Wachovia to pay $58 million for scheme that cost schools, hospitals, universities and local governments, AG Cooper says
Release date: 12/8/2011
Settlement includes restitution for Charlotte, Orange, Dare and Cumberland counties
Raleigh: Wachovia Bank, now Wells Fargo, will pay $58.75 million to North Carolina and 25 other states as part of a multistate settlement for its part in a bid rigging scheme that defrauded local governments, hospitals and schools, Attorney General Roy Cooper said Thursday.
“Rigging the system to prevent fair competition cost taxpayers, local governments and schools millions of dollars,” Cooper said. “I’m pleased that we’ve been able to win money back for those who were harmed here in North Carolina.”
Wachovia has agreed to pay $54.5 million in restitution to affected municipalities, school districts and not-for-profit entities nationwide that entered into municipal derivative contracts with Wachovia between 1998 and 2004. In addition, Wachovia agreed to pay a $1.25 million civil penalty and $3 million for fees and costs of the investigation to the settling states.
resolves allegations that Wachovia defrauded cities and counties, schools, colleges, hospitals and other entities that purchased a type of investment through the bank called municipal bond derivatives.
Under the settlement, governments and non-profits that were injured by the scheme will get money back, including approximately $2 million to the following in North Carolina: Barton College, Blue Ridge Health System, the City of Charlotte, Dare County, Orange County, Cumberland County, Fayetteville Memorial Hospital, Gardner-Webb University, Goldsboro Housing Authority, Mocksville Housing Foundation, Iredell County, Mooresville Graded School District, Surry County Hospital District, RDU Airport Authority, UNC Pembroke University Foundation, Wake Forest University, and West Jefferson.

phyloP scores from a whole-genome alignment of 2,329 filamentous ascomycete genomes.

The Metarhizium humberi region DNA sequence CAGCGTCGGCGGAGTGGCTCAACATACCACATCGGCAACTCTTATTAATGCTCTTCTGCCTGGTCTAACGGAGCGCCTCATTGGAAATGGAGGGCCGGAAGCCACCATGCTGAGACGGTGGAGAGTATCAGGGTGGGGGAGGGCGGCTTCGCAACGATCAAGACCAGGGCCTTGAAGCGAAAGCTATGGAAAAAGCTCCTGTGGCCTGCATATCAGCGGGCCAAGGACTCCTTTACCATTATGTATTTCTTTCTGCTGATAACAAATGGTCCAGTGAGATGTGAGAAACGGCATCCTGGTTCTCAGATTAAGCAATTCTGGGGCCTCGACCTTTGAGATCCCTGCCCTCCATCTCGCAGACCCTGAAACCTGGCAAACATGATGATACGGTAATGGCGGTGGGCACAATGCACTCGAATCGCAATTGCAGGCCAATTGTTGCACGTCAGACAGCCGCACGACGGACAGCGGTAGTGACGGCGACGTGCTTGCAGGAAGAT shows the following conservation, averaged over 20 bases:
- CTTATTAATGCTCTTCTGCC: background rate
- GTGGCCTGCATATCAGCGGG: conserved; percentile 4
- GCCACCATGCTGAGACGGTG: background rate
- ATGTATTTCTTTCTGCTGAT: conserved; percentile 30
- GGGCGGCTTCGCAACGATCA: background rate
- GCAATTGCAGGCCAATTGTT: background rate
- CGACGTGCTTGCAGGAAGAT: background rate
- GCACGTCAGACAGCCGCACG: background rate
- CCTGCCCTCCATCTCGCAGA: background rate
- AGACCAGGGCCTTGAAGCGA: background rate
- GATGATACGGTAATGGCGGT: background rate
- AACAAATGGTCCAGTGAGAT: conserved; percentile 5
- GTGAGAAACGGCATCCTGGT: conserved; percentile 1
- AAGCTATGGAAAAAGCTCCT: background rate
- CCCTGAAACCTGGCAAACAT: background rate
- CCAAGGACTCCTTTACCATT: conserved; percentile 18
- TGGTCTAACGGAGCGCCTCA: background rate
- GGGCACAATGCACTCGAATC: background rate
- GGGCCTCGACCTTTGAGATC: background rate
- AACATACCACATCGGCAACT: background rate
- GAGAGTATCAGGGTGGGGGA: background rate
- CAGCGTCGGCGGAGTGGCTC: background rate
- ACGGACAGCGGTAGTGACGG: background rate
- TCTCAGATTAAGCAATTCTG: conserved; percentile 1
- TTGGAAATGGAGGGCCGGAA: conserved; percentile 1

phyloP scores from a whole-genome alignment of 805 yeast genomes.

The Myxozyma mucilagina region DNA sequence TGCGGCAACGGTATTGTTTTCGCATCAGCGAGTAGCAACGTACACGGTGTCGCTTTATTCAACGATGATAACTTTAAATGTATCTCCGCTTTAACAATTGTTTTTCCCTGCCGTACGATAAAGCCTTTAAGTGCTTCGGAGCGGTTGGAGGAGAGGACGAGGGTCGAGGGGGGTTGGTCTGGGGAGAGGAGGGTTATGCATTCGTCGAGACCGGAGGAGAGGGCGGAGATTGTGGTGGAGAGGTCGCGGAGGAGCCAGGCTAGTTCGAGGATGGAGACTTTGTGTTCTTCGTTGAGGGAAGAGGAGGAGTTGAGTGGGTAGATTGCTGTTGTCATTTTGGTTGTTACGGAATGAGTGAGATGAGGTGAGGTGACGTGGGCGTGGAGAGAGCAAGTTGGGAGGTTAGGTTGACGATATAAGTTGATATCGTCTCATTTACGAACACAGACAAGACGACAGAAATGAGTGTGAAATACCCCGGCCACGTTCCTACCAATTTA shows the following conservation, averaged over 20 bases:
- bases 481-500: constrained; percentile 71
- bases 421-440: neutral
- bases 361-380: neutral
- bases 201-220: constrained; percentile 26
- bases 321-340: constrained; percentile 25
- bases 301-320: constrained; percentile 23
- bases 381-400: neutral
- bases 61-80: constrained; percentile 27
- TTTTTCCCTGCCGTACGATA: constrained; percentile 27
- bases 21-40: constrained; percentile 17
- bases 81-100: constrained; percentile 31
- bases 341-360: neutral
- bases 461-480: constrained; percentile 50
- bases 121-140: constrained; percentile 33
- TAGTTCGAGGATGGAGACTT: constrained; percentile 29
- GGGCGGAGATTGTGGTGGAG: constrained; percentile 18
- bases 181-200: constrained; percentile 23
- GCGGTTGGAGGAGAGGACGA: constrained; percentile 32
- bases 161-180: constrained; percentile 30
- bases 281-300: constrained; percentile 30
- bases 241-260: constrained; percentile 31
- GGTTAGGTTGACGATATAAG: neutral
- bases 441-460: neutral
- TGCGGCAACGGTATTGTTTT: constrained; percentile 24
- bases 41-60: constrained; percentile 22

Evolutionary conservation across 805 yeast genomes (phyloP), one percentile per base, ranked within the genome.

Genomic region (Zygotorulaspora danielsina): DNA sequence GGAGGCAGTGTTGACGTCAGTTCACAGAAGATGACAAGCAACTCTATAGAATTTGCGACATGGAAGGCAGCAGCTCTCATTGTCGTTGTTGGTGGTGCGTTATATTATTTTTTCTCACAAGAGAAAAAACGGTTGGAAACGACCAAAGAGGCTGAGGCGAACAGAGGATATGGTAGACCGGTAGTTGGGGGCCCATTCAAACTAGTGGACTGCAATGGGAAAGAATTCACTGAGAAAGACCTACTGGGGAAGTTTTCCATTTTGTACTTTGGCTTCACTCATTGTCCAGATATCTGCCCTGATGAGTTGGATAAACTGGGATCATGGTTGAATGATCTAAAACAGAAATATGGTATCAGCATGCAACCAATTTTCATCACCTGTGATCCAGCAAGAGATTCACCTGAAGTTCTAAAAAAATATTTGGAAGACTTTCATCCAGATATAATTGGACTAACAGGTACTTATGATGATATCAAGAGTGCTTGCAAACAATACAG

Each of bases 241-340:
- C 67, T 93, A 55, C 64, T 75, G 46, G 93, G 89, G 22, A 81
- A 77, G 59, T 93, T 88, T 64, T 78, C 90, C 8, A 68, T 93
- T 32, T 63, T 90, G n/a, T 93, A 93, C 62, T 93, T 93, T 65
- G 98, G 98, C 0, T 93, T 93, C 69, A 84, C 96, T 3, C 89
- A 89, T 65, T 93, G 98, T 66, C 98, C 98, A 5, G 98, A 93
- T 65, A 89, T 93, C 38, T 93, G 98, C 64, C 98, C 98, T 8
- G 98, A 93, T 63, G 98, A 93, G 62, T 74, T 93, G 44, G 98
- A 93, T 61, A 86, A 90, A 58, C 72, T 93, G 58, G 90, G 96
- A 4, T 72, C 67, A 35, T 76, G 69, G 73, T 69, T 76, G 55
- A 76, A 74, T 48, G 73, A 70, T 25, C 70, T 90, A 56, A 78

The states’ settlement is part of a global settlement worth $148 million that Wachovia is entering into with the U.S. Department of Justice, the U.S. Securities and Exchange Commission, the Office of the Comptroller of the Currency, and the Internal Revenue Service.
Wachovia is the fourth financial institution to settle in the ongoing municipal bond derivatives investigation following Bank of America, UBS AG and JP Morgan. To date, the state working group has obtained settlements worth almost $310 million.
This is the fourth settlement Cooper’s office has reached regarding municipal bond derivatives as part of an ongoing multistate investigation. In December 2010, Bank of America agreed to pay $3.4 million to North Carolina local governments, schools and non-profits as part of a $67 million multistate settlement. In May 2011, UBS agreed to pay $252,995 to entities in North Carolina as part of a $90.8 million multistate settlement. In July 2011, JP Morgan Chase (JPMC) agreed to pay $126,326 to Charlotte, Wake County and North Carolina State University as part of a $92 million multistate settlement.
Governments and non-profits use municipal investment derivatives to reinvest the proceeds from tax-exempt bond offerings until the funds are needed or to guard against fluctuating interest rates. In April 2008, North Carolina and the other states began investigating allegations that some banks, insurance companies, brokers and swap advisors had engaged in deceptive and fraudulent conduct in the municipal bond derivatives market.
The ongoing investigation has so far revealed that Wachovia, JPMC, UBS and Bank of America along with certain brokers kept the process from being fair by rigging bids and submitting non-competitive courtesy bids.
The alleged schemes enriched financial institutions or brokers at the expense of state agencies, towns, cities, school districts, non-profits and the taxpayers who fund them. As a result, governments and non-profits got artificially low rates of return on these investments or paid higher rates than they should have.
“This was not the way to do business,” Cooper said. “We’ll continue our investigation to make sure that those who broke the law are held accountable.”
Contact: Noelle Talley (919) 716-6413